August 27, 1989

John Cline

Urban Mass Transportation Administration

Room 9310

400 Seventh Street SW

Washington, DC 20590

Re: National Transportation Policy: Follow-up to 8/23/89 Public Hearing, BART Board Room, Oakland

Dear Sir:

After listening to all of the other speakers at the 8/23 hearing, I feel a need to make three additional points:

"Flexibility" was requested by many of the speakers. Reading between the letters, what this means is "Give us the money, but let us do what we want with it, namely, continue our business-as-usual, auto-dependent, freeway-expansion policies." Our local governments (state, regional, county, city, etc.) have demonstrated a complete lack of regard for environmental concerns. All of them (but not the people that they "represent") favor expanding our road system and rationalize it via the myth that relieving congestion reduces emissions and conserves fuel. (I addressed that myth in my previous correspondence.)

From our point of view, what matters is that we not pour good money after bad -- that we put an end to highway construction and other furtherance of auto dependence, and begin to build rail transportation systems instead. If this happens, it doesn't matter where the money comes from, nor who controls it. However, it appears that the resistance to this shift, from entrenched wealthy interests, is so strong that help from the federal government is almost essential. It doesn't matter whether gas tax revenues are used for transportation, or for reducing the national debt; both are very worthwhile! However, if used for transportation, they should be used to build up our decrepit rail systems, not for more road-building. Therefore, the federal government should control the use of the funds, but shift its emphasis away from highways (maintenance of the road surface, without capacity expansion, is okay) and toward rail. Yes, we need flexibility, but only to shift toward more environmentally sound transportation systems!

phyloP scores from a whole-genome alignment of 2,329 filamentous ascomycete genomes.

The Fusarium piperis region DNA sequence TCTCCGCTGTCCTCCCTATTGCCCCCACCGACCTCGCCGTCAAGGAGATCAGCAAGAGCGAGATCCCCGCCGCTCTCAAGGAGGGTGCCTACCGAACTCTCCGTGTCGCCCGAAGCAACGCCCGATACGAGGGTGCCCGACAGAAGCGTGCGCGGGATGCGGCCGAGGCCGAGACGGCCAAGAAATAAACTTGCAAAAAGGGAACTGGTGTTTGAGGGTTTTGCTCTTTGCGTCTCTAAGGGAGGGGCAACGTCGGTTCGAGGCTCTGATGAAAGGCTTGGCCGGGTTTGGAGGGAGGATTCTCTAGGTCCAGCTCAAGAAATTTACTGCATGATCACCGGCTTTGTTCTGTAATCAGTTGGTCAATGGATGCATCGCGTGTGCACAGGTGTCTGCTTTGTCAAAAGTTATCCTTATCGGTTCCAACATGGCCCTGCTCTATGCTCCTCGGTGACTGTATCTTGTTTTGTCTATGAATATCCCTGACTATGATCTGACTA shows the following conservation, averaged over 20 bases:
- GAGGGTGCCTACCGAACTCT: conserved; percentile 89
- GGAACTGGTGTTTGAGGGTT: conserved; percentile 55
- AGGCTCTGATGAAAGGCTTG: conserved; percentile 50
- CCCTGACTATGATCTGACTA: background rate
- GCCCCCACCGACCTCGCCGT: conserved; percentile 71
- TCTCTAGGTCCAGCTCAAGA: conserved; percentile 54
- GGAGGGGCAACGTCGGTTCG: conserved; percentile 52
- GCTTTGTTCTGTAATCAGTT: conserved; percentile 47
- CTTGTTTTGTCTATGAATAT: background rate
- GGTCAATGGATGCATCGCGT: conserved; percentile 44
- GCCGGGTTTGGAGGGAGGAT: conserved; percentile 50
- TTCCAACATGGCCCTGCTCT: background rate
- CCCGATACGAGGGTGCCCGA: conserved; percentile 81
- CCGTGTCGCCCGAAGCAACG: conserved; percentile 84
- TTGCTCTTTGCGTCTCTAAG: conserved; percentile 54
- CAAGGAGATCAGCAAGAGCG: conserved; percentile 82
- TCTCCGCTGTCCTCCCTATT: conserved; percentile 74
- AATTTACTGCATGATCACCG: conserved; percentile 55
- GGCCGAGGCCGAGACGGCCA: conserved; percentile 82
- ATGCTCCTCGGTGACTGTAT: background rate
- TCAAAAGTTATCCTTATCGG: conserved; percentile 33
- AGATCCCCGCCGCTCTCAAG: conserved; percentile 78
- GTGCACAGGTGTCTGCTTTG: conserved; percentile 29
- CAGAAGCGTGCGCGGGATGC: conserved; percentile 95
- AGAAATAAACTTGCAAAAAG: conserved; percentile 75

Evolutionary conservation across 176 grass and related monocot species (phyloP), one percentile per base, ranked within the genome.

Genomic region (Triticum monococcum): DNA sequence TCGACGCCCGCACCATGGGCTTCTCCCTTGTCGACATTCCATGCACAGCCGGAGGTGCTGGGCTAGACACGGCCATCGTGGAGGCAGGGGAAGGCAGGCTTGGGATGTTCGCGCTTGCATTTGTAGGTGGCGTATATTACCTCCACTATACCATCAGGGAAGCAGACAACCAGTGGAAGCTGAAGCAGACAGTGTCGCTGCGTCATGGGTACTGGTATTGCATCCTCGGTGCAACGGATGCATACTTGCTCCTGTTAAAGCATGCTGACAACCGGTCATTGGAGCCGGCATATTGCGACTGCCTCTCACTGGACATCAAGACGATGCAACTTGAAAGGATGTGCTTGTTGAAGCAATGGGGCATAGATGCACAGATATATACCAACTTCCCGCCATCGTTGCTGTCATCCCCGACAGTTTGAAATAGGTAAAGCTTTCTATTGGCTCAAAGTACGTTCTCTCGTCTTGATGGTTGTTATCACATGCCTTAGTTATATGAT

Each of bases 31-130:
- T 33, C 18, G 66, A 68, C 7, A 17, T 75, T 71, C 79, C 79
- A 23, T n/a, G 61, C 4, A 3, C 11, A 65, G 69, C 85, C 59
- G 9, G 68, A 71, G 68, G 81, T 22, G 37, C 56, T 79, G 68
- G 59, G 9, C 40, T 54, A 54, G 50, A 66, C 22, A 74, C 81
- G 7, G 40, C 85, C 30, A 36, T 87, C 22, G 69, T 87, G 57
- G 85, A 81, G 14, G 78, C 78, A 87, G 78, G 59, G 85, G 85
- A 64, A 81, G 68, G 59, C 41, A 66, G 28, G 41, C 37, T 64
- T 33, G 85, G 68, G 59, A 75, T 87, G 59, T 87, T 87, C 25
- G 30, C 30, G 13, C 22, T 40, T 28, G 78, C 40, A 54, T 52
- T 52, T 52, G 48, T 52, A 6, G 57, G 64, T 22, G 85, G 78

The second theme often heard at the hearing was how awful "congestion" is. One of the panel members decried a "loss of productivity". As demonstrated in the material I sent you with my 8/6/89 letter, scientific research has shown that congestion actually improves air quality and fuel consumption: where autos are subject to congestion, people use public transit more, live closer to where they work, consume less fuel per capita, and waste less time travelling (time spent driving is almost totally wasted; however, time spent on public transit can be put to productive use, e.g reading, socializing, or even sleeping). I urge you not to perpetuate the "congestion myth"; there is absolutely no evidence to support it.

Safety was another popular issue. However, none of the "pro-safety" speakers bothered to mention the obvious fact that one is far safer on public transit than in a car. Or that congestion, rather than a safety hazard, actually slows traffic to the point that it is almost impossible to have a serious accident! (Measuring safety by counting accidents ignores the fact that a fender-bender is not the safety equivalent of a fatality.)

Thank you again for the opportunity to influence this vital process.

Respectfully yours,

Michael J. Vandeman, Ph.D.

Modern Transit Society

California Transit League